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Utilities wage campaign against rooftop solar – The Washington Post.

There is a growing body of evidence pointing to a deep divide between the interests of conservatives (and, indeed, of America) on the one hand, and those of corporate America on the other. The campaign being waged by public utilities against rooftop solar is one. The buried lede:

“Conservatives support solar — they support it even more than progressives do,” said Bryan Miller, co-chairman of the Alliance for Solar Choice and a vice president of public policy for Sunrun, a California solar provider. “It’s about competition in its most basic form. The idea that you should be forced to buy power from a state-sponsored monopoly and not have an option is about the least conservative thing you can imagine.”

Excellent article, superb links.

As an aside, I am on the verge of giving up my resistance and subscribing to the WaPo. With The New York Times continuing Pinch Sulzberger’s long, ugly slide to the Left, and the Murdoch-controlled Wall Street Journal digging in deeper on the far right, it is nice to see Jeff Bezos allowing the Post to settle in somewhere closer to a balanced center.

Quote of the Day: Tyranny and Lethargy

IT’S WELL KNOWN AMONG THE SMALL WORLD of people who pay attention to such things that the liberal-leaning reporters at The Wall Street Journal resent the conservative-leaning editorial page of The Wall Street Journal. What’s less well known—and about to break into the open, threatening the very fabric of the institution—is how deeply the liberal-leaning reporters at The New York Times resent the liberal-leaning editorial page of The New York Times.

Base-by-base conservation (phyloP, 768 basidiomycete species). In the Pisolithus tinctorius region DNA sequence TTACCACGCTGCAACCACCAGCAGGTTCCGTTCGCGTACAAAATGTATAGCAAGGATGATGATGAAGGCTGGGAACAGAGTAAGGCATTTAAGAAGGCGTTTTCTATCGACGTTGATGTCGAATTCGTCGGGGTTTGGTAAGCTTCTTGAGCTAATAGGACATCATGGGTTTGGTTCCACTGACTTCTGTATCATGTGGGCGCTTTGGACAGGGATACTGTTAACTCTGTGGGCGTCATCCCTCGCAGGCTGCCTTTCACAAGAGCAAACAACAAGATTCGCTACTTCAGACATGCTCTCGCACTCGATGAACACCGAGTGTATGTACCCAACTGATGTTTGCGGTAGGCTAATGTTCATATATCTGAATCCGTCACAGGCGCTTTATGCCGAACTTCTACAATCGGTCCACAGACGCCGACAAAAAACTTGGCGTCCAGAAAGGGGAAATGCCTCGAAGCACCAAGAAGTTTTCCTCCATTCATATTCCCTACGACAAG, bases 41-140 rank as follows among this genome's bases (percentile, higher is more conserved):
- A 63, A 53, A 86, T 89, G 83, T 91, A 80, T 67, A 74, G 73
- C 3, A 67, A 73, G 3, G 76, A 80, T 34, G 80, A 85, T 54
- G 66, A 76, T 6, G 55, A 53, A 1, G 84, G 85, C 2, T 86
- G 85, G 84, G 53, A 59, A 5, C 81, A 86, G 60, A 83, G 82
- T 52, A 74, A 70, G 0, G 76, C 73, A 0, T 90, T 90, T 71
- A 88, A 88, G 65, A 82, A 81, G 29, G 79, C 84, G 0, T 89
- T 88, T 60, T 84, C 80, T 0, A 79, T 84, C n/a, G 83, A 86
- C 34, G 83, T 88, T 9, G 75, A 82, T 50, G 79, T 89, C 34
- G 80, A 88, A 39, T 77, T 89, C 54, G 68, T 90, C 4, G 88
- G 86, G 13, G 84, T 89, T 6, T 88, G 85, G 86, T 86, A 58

via The Tyranny and Lethargy of the Times Editorial Page | The New York Observer.

Nothing brightens my day more than an open, frank admission someplace other than in the pages of the Journal or Commentary that despite some token efforts at non-partisanship, The New York Times is, in fact, the paper-of-record of the American Left.

Partisanship in op/ed pages is a good thing. Partisanship as a de-facto part of the editorial policy outside of the opinion pages is something quite different. Political bias in reporting the news lays a path away from truth and democracy, but toward demagoguery, and as such there is no room for it in the American system.

Bull Moose of the Day: Peter Wehner

Peter Wehner at the Ethics and Public Policy Center is our Bull Moose of the Day.

Young bull moose in Cook Inlet, Anchorage

Young bull moose in Cook Inlet, Anchorage (Photo credit: Alaskan Dude)

In his essay “Extremism in the Defense of Liberty is No Virtue” in Commentary, Wehner fires an important shot against the forces that brought the GOP so far to the right and, if they had their way, would continue to drag us down that path. By harkening to Barry Goldwater‘s infamous speech at the 1964 Republican National Convention (a moment that GOP historian Geoffery Kabaservice flags as the beginning of the Republican lurch to the right), Wehner points us back to the kind of Republican Party and the kind of conservatism that is built on principle but ultimately dedicated to an America for all Americans.